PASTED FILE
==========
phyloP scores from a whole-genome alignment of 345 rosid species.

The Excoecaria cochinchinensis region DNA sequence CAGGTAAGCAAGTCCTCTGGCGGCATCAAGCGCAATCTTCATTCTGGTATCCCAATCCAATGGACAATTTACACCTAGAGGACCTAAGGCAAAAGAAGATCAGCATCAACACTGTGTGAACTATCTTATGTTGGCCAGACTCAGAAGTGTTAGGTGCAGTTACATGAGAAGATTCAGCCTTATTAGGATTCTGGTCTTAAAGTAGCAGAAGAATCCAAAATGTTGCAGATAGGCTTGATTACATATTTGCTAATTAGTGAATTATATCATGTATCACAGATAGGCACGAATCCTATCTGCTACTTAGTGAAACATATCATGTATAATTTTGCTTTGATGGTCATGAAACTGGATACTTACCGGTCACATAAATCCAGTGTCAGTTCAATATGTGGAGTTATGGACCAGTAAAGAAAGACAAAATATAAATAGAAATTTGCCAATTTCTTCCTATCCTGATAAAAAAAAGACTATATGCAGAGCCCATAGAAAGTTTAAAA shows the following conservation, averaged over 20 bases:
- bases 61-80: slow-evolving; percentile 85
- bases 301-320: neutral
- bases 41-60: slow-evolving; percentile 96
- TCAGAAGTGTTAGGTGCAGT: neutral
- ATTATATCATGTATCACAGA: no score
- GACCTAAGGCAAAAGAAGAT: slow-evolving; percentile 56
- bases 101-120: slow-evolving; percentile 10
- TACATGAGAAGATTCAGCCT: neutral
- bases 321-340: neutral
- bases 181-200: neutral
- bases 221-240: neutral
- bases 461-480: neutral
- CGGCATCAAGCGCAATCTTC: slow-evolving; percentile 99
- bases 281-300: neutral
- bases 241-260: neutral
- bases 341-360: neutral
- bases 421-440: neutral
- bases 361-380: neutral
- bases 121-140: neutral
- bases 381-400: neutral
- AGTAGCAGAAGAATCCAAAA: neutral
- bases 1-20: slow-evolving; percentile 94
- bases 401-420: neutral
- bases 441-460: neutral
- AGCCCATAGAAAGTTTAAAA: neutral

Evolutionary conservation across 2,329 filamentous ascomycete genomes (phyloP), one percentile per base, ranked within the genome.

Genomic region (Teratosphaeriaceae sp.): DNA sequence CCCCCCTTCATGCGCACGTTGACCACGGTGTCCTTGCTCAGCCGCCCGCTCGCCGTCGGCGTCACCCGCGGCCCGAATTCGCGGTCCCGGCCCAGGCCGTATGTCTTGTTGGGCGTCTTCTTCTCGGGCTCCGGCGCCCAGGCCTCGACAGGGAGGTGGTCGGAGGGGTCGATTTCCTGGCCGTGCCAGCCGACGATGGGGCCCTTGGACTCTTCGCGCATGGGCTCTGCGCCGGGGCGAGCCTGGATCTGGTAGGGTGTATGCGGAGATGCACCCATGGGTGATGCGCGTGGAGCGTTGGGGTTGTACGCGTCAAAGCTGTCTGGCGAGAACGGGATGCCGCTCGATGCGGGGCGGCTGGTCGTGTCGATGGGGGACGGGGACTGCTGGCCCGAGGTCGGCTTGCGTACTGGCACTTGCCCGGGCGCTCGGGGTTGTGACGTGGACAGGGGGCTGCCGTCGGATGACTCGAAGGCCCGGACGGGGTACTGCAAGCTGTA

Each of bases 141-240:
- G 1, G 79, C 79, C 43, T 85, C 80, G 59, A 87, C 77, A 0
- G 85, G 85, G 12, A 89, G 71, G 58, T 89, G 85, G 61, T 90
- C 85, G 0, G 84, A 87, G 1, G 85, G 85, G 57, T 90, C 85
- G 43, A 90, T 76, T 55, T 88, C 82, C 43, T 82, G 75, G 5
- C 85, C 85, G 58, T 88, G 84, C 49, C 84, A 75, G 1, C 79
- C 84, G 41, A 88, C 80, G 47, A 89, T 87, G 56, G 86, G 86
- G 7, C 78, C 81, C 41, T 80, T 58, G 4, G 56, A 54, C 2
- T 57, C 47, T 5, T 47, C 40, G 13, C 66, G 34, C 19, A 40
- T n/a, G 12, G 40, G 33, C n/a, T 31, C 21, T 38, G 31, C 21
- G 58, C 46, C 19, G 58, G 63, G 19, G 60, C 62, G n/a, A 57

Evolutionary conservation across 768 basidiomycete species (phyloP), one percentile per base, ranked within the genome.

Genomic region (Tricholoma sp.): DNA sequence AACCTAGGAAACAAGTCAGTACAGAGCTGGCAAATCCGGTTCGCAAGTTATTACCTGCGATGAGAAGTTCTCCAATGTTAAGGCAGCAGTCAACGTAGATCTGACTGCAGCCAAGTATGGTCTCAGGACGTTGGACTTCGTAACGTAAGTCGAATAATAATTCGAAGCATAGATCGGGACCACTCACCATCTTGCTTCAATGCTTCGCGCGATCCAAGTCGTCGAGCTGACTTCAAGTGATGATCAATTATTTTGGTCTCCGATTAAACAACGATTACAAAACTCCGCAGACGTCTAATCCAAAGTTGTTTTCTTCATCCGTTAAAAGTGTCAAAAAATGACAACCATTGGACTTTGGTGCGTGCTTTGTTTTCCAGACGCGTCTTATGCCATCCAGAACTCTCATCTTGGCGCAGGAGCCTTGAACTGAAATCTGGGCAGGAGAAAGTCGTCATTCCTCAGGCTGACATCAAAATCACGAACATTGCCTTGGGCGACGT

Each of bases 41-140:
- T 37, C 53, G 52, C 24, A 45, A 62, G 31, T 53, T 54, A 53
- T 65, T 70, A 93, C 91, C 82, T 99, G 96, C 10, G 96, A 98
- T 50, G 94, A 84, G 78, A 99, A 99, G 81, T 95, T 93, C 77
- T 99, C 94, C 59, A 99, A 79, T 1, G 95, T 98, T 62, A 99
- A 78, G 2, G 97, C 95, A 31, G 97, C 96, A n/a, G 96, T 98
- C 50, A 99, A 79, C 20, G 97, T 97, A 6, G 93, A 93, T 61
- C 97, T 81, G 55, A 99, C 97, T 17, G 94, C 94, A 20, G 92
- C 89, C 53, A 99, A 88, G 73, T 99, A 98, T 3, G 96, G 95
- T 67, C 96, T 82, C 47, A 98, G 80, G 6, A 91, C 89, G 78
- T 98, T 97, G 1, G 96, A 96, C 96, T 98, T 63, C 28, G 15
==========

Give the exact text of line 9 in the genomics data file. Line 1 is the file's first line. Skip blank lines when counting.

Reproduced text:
- bases 101-120: slow-evolving; percentile 10